So, I found it excruciatingly painful to watch this video clip,. Excruciating because I love and value cursive writing, and I felt really bad for this young woman, and for what is apparently a whole generation (or two) that has been denied the experience of learning to use it. Cursive enhances brain function, helps to develop fine motor skills and gives a student a daily dose of something that is both an art and a discipline.
Ranting about it in social media, I was told that cursive isn’t taught any longer because “with computers and texting it is not required.”
Well, screw that! If something is not absolutely required in life, it’s not worth teaching? Do we not teach poetry? Art? Music? Jumping rope?
I understand that schools spend a lot of time “teaching to the tests” and feel they have no time for some antiquated discipline (although, I must say, Sister Mary Alice Ann, RSM, managed to teach 45 second grade savages to write beautifully in cursive, while also teaching us to read, do sums and learn our catechism, and we did have standardized testing back then); I understand it but don’t accept it. What are schools spending time teaching that leaves no time for penmanship?
Our schools are deeply concerned with “specialness.” They spend a lot of time boosting self esteem and carrying on about how special everyone is. You know what can demonstrate that better than almost anything, and instill a sense of pride-in-accomplishment? Cursive writing! It’s a distinctly individual endeavor, as no one’s handwriting is like anyone else’s. Get them writing their “I am Special” essays in script and let them see exactly how uniquely different (not better or worse but different) every one of us is! It will make a bigger impact than just droning the mantra at them.there is more to recommend it, here:
There is always something elegant, intimate and lovely about receiving a hand-written note, but that is particularly true when you can see that the writer has taken the time to really work on his or her presentment. I understood just how real my neurological problems were when I saw lapses in my penmanship that I could not easily control. I still work on it.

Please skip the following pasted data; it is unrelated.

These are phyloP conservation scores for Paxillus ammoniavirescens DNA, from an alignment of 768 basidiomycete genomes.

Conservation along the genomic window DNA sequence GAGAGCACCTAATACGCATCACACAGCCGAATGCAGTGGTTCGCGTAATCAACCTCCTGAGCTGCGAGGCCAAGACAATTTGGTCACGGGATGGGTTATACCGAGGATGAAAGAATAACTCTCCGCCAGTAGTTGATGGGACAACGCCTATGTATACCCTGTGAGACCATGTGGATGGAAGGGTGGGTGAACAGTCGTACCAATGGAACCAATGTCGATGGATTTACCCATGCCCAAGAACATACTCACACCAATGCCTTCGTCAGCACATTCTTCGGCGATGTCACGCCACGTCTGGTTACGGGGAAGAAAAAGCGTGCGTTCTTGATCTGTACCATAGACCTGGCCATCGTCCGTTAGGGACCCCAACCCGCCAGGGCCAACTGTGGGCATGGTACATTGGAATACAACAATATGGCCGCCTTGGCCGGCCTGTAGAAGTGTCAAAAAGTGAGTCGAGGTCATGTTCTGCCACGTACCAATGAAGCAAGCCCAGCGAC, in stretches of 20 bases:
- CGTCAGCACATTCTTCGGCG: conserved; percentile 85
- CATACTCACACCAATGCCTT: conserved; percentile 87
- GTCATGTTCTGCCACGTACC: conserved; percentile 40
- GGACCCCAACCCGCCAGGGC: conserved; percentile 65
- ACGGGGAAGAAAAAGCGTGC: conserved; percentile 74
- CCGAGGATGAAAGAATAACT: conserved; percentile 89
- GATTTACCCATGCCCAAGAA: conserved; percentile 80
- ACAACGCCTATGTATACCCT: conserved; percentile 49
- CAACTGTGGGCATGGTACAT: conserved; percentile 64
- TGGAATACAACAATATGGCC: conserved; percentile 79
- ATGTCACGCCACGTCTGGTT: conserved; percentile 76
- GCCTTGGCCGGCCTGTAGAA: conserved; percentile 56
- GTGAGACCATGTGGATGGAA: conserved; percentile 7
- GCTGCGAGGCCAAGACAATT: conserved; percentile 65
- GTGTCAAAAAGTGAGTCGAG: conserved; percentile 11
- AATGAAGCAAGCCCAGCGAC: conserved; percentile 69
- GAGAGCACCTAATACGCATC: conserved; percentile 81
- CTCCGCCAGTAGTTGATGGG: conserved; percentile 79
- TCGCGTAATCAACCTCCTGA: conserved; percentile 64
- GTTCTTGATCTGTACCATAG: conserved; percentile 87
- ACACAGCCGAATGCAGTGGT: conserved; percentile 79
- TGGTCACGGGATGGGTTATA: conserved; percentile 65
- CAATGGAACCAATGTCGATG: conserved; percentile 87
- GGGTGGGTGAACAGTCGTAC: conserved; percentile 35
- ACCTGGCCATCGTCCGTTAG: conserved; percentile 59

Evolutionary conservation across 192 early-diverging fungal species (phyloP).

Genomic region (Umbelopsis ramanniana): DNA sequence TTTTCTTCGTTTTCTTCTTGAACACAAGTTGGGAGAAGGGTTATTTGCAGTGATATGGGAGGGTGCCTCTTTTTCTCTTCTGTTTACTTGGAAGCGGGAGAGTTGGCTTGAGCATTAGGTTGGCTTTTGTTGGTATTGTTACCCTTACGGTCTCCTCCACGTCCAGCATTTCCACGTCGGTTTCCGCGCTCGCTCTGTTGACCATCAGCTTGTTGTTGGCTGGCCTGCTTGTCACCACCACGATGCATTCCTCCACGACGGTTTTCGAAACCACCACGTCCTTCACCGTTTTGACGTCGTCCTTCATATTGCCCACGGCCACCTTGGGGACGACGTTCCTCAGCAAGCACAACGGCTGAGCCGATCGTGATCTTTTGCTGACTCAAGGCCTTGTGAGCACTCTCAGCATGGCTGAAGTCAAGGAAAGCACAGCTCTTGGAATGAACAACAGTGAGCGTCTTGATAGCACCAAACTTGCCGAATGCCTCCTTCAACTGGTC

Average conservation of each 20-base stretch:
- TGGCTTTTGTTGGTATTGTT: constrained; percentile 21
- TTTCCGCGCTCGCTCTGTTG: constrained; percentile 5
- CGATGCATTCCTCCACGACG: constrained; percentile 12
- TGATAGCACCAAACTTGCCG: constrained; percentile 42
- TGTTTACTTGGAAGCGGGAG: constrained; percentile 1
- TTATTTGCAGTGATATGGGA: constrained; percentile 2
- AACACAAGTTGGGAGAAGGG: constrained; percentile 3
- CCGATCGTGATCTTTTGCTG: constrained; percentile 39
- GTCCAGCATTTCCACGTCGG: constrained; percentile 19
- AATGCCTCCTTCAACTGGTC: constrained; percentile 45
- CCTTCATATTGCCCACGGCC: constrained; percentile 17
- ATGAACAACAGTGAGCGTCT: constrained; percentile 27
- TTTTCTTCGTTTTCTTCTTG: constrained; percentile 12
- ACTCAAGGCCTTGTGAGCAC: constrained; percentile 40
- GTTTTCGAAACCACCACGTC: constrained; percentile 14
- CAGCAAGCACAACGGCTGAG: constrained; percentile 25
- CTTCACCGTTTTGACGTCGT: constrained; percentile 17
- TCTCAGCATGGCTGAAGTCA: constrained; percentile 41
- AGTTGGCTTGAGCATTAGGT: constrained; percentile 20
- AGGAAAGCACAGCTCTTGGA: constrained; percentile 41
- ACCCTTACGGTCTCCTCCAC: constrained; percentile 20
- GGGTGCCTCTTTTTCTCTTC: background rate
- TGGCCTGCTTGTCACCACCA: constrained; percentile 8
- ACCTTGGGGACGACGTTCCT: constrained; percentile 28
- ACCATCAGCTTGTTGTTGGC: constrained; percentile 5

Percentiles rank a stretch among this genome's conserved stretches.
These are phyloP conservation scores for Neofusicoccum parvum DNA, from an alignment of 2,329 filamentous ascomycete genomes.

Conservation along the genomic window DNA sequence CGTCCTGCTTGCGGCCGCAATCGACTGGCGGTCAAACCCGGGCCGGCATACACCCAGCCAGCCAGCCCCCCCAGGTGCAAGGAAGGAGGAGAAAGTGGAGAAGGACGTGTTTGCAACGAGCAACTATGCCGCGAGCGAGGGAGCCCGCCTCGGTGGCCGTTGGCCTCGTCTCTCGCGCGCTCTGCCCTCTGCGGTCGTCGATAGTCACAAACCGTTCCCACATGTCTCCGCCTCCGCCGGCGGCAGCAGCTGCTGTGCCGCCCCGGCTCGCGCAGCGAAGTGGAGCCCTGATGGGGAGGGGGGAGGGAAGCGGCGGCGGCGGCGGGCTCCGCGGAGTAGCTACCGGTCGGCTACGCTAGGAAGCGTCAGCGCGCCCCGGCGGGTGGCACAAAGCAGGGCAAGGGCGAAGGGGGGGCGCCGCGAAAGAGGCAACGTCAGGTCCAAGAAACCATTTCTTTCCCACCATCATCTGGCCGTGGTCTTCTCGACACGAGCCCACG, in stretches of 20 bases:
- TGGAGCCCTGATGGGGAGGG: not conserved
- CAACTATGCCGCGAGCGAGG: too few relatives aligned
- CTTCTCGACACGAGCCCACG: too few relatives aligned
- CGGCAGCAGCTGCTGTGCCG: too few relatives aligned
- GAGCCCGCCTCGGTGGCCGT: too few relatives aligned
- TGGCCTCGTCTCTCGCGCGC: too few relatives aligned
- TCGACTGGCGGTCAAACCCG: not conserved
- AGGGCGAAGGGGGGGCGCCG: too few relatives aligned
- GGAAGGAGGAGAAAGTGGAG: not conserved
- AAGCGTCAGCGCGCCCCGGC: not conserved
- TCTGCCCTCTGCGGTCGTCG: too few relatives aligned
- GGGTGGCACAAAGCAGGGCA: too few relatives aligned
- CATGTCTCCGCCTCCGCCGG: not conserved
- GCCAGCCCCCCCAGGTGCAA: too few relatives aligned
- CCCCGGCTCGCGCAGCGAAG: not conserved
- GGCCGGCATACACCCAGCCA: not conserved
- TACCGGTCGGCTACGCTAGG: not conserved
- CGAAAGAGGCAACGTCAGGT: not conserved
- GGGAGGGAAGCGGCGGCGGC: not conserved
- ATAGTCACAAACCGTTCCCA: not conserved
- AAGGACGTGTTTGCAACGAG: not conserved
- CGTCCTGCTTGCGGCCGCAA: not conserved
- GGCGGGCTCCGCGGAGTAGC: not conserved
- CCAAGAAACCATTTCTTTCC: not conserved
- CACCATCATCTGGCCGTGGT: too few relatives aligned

[…] Good Penmanship seems like a “little” thing, but to me, it’s always been an indicator of personal discipline and self-worth. The subject that “makes children feel bad about themselves” has probably, in the end, made a great many ex-Catholic school kids feel pretty good about themselves. On a day when nothing is going right, or I feel cruddy about something I’ve done, I can still scrawl a note and look at it and remember one of the first compliments my husband paid me. It occurred the day we met, as I wrote my name and number on a slip of paper. “You have a nice hand,” he said, “Catholic school, right?” I looked up and smiled at him, completely understanding his meaning!
Cursive writing helps to expedite our thoughts to paper, before we lose them! It’s individualistic! It is “what grown-ups do.” I’m just disgusted to learn that it’s not even taught anymore. I wonder if college professors must now print their lessons on white boards? What happens when a message in a bottle is found, or an old love letter? Will they be like hieroglyphics for the next generation?
Deacon Greg also has fond memories of a sweet nun who taught and wrote beautifully. He admits:
I’m not exactly the best at penmanship myself—too many years of banging my fingers on the keyboard have made me jittery and impatient with my own hand—but I admire people like my beloved 4th grade teacher, Sister Matthew Christi…
He has a few nice links, too!
First image courtesy of Shutterstock.com